A blood test to track the immune response to Covid-19
Adrian Hayday's team at the Crick and King's College London are working with Guy's and St Thomas' NHS Trust to study blood from Covid-19 patients, finding unexpected clues to explain why the disease can be life-threatening in older people and mild or even asymptomatic in others.
In a preprint shared in May 2020, the team described two prominent clues that could be used to identify the patients most likely to require additional treatment - an overt dysregulation in a specific type of T cell that ordinarily eradicates virus-infected cells, and a dramatic loss of immune cells called basophils that can be involved in tissue repair.
The evolution of the SARS-CoV-2 spike protein
Researchers in Steve Gamblin’s lab at the Crick used cryo-electron microscopy to characterise the structure of the SARS-CoV-2 spike protein, as well as its most similar relative – the spike protein on a bat coronavirus.
The June 2020 Nature and Structural Biology paper found that although the spikes themselves are 97% similar, there are a number of significant differences at the location where SARS-CoV-2 binds with a receptor on human cells, called ACE2, and at the surfaces that keep the subunits of the spike together. These differences mean the spike of SARS-CoV-2 is more stable and is able to bind around 1,000 times more tightly to a human cell than this bat virus.
Visualising neurons and blood vessels in the eye in 3D
An international team led by Crick group leader Katie Bentley published the results of a seven-year project to develop a new way to produce three-dimensional images of neurons and blood vessels in a mouse eye. The researchers used light sheet fluorescence microscopy (LSFM) to quickly take images of live and static mouse retina.
They used the technique to examine blood vessels in mice with a condition called oxygen-induced retinopathy. By examining the abnormal blood vessels in 3D, they saw that the shapes and structures were very different from what they had expected to see based on other descriptions. The team are already working on a follow-up study to confirm how these abnormal blood vessels form and grow.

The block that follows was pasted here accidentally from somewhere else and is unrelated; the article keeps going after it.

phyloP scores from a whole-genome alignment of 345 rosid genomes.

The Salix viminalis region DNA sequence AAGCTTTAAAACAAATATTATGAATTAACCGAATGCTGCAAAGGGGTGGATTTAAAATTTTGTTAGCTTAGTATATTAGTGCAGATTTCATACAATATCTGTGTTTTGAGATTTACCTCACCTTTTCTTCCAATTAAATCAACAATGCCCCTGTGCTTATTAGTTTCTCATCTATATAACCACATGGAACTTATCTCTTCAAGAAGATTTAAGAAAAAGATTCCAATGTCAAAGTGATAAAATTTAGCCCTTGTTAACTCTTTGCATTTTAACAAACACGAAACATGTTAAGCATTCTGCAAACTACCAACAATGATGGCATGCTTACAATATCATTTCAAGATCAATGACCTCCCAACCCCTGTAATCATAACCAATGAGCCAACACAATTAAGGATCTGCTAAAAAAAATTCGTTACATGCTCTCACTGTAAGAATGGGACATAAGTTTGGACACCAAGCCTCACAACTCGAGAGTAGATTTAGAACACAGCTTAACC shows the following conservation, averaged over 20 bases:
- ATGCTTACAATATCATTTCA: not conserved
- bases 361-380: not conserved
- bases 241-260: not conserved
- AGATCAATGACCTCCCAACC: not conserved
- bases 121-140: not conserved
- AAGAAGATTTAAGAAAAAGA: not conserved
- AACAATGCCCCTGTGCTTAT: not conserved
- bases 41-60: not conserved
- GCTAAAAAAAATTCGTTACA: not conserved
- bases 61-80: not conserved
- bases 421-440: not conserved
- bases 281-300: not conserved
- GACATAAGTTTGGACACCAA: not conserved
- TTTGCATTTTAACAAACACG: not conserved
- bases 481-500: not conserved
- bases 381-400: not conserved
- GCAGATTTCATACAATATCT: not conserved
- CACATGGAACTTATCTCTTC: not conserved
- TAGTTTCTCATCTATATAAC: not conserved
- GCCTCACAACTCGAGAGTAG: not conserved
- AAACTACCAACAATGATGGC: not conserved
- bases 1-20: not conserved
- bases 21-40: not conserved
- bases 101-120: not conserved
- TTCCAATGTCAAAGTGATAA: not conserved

Pre-existing coronavirus antibodies
Researchers from the Crick and UCL analysed hundreds of blood samples taken before the pandemic and found that a small fraction had antibodies that reacted with SARS-CoV-2. These cross-reactive antibodies were found more frequently in children aged 6 to 16.
It’s thought that these antibodies were produced when people were infected with common cold-causing coronaviruses in the past. The team believe that this could help to explain why children are less likely to become severely ill with COVID-19. However, there’s no evidence yet that the antibodies prevent SARS-CoV-2 infection or spread.
Gut bacteria and muscle contraction in the colon
A team from Vassilis Pachnis’s and Gitta Stockinger’s groups at the Crick, and Bern University, discovered how gut bacteria can regulate the function of the nerves that control the muscles of the colon.
The researchers found that gut bacteria are necessary to activate a specific gene in nerve cells, which in turn signals to the muscles to push the colon contents along. This work helps us understand how the gut and nerve cells communicate to control intestinal function.
It could also explain why people on antibiotics, which reduce the amount of bacteria in the gut, can suffer from intestinal problems.